Media Frets Over Rittenhouse Becoming "Hero"

Sean Krajacic/The Kenosha News, Pool via AP, File

We don’t know what conclusion the twelve jurors deciding Kyle Rittenhouse’s fate will arrive at (though we could learn their decision today), but many pundits have already broadly decided, acquitted or not, Kyle Rittenhouse is no hero. In fact, I’ve lost track of how many columns have appeared over the past few days arguing that point, but here are just a few:

Paul Waldman of the Washington Post – “This has been the message over and over from the right: We’re not saying we’re glad he killed two people, but those people kind of deserved to die and he’s a hero.”

Jerry Davich of the Post-Tribune – “Rittenhouse arrived in Kenosha as a hero in his eyes. He will leave as a martyr, regardless of the jury’s verdict.”

It’s not just lefties making the argument either. Tiana Lowe, writing at the Washington Examiner, proclaimed that Rittenhouse is a victim, not a hero, while David French penned a column for The Atlantic asserting that in the case Rittenhouse is not convicted, “an acquittal does not make a foolish man a hero.”

Most of these columns follow the same format: a rundown of the trial to date, including discussion of the flaws in the prosecution’s case; an brief explainer on self-defense and why Rittenhouse may have been justified in using deadly force; and then a pivot to chastising the teen for even going to Kenosha to begin with. Here’s French’s take:

It is one thing to argue that the law is on Rittenhouse’s side—and there is abundant evidence supporting his defense—but it is quite another to hail him as a model for civic resistance.

As seen in Kenosha, in anti-lockdown protests in Washington State, and in the riot in Charlottesville, one of the symbols of the American hard right is the “patriot” openly carrying an AR-15 or similar weapon. The “gun picture” is a common pose for populist politicians. Mark and Patricia McCloskey leveraged their clumsy and dangerous brandishing of weapons at Black Lives Matter protesters into an appearance at the Republican National Convention.

Rittenhouse is the next step in that progression. He’s the “patriot” who didn’t just carry his rifle; he used it.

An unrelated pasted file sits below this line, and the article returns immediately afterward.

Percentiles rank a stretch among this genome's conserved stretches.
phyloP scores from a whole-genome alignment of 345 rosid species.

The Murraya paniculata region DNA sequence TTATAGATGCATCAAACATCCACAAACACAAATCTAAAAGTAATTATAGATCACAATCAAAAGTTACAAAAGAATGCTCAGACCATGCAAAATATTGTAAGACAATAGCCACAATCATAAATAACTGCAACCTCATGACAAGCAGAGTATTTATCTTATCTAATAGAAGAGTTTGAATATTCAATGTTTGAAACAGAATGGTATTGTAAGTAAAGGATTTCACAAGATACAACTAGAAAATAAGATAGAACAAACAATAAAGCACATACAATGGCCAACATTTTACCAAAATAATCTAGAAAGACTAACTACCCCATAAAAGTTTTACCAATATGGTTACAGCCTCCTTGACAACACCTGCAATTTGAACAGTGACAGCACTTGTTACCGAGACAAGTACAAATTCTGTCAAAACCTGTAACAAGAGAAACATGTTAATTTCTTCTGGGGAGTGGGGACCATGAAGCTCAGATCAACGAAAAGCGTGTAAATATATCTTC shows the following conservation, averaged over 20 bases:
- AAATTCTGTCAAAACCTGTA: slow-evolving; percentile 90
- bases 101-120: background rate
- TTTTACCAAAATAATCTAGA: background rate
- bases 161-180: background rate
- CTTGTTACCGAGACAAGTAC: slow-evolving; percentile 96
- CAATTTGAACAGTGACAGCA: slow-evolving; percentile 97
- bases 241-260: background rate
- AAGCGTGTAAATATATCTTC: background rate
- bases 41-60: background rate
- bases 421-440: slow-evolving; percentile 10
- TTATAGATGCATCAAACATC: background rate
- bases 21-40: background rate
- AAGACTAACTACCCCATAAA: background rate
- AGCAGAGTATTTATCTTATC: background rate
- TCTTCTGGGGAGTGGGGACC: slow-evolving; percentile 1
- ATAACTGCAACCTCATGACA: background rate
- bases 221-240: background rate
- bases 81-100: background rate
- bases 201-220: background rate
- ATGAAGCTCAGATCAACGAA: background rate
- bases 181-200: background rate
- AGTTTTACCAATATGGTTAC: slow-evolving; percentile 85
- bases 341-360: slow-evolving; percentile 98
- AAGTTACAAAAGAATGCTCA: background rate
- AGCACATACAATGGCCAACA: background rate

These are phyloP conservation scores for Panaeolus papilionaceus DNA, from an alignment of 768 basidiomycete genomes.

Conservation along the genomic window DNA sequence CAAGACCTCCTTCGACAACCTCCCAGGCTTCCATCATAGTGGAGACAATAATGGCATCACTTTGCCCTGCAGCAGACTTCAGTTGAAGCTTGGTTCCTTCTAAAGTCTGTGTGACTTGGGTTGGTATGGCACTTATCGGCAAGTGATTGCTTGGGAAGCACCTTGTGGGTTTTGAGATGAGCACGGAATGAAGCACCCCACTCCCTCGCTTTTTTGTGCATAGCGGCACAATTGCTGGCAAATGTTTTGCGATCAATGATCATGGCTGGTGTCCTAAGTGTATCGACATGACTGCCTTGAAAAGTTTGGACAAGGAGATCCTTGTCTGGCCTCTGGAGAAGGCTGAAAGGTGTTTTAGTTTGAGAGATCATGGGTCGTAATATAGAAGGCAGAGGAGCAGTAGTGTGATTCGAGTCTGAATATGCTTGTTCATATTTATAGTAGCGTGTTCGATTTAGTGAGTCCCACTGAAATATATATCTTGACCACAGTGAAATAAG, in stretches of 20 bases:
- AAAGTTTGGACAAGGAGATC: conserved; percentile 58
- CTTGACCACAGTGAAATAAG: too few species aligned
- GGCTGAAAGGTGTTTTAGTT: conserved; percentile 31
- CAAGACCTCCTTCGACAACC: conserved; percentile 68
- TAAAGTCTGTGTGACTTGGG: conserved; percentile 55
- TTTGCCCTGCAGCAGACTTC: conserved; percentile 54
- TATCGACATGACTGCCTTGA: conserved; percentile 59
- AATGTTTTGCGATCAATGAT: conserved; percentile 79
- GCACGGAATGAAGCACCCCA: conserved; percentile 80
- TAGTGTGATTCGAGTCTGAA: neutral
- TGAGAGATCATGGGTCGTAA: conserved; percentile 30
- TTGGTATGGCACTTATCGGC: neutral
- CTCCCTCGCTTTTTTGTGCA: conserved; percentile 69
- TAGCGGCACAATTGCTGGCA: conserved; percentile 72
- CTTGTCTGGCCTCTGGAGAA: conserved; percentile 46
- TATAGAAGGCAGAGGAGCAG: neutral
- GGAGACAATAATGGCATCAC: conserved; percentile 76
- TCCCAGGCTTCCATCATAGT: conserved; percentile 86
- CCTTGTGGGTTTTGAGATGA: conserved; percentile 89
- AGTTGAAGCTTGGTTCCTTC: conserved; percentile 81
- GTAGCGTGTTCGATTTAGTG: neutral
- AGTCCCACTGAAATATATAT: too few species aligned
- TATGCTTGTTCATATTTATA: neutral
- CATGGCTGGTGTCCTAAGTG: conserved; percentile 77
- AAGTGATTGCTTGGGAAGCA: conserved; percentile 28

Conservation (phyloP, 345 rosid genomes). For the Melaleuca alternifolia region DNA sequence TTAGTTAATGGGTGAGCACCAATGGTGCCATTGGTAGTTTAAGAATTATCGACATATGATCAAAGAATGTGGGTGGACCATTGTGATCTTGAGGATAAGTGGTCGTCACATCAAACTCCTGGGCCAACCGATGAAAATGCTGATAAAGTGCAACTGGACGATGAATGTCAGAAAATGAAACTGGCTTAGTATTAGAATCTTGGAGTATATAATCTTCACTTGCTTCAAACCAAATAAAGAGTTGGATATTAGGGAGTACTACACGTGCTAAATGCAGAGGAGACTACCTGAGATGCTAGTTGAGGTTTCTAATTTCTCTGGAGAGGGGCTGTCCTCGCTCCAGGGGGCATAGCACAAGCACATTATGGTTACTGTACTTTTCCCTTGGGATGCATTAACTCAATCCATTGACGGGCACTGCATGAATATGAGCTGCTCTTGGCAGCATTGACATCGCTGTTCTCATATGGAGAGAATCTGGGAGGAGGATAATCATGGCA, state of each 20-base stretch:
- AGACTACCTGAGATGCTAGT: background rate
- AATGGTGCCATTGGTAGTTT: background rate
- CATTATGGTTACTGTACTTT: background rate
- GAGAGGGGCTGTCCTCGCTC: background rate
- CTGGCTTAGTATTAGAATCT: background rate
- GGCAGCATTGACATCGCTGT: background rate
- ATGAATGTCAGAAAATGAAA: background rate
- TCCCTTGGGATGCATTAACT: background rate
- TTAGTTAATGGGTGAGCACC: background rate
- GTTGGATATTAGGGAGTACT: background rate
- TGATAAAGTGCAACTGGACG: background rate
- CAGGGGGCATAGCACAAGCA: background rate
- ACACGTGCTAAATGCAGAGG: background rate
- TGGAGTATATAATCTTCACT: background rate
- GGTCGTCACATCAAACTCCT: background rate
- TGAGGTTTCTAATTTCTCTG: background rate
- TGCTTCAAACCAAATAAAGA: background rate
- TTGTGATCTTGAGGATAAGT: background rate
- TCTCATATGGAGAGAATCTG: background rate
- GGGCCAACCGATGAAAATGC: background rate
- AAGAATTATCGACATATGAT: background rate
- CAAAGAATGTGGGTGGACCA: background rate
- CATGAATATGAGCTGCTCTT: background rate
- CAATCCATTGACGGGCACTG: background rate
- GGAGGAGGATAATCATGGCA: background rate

I am a longtime supporter of gun rights and believe that the Second Amendment’s guarantee of a right to “keep and bear arms” is grounded in an inherent right of self-defense, both inside and outside the home. As a person who’s been threatened more than once, I exercise those rights myself.

But there is also an immense difference between quiet concealed carry and vigilante open carry, including in ham-handed and amateurish attempts to accomplish one of the most difficult tasks in all of policing—imposing order in the face of civil unrest. And there is a dramatic difference between the use of weapons as a last resort, when your life or the lives of others are in immediate danger, and the open carrying of weapons as an intimidation tactic or as an intentionally disconcerting display of political identity and defiance.

… If the jury acquits Rittenhouse, it will not be a miscarriage of justice. The law gives even foolish men the right to defend their lives. But an acquittal does not make a foolish man a hero. A political movement that turns a deadly and ineffective vigilante into a role model is a movement that is courting more violence and encouraging more young men to recklessly brandish weapons in dangerous places, and that will spill more blood in America’s streets.

Basically, the gist of all of these arguments boils down to this- Rittenhouse may have been acting in self-defense, but he was also carrying a rifle around during a riot, and if he’s acquitted we’re going to see more people doing that, which is awful/wrong/the latest sign of impending doom.

What I didn’t see in any of the columns linked above is the recognition that the presence of armed citizens standing guard over businesses (or even carrying on a public street during civil disorder) was a response to the civil unrest itself. The riots in Kenosha didn’t start because social justice activists were angry about guys wandering around the city with AR-15s. The city burned because the mob was absolutely positive that Kenosha police had shot Jacob Blake without any reason to do so. Of course, it turned out they were wrong, but I don’t recall too many columns excoriating the rioters for their reckless behavior, and I certainly haven’t run across any punditry to that effect during the trial itself.

You don’t have to believe that Kyle Rittenhouse is a hero to find the cognitive dissonance disturbing. And if you’re a student of history, you know darn well that riots have a tendency to generate an armed response from business owners and residents. The “rooftop Koreans” of the 1992 Los Angeles riots are probably the first image that comes to mind, but you can go back to the 1800s and find similar stories like the owner of the New York Times fending off rioters with a Gatling gun during the 1863 draft riots in New York City.

I understand the unease with which French and others view the presence of dozens of armed citizens out in public during civil unrest. I just think they’re confusing cause and effect. It was the rioting, looting, arson, and destruction that led to Kyle Rittenhouse and dozens of others carrying a firearm on the streets of Kenosha last August. You don’t have to believe that makes Rittenhouse a hero, but in my eyes it does mean that those trying to ignite a revolution by burning down a city are the real villains of this tragic tale.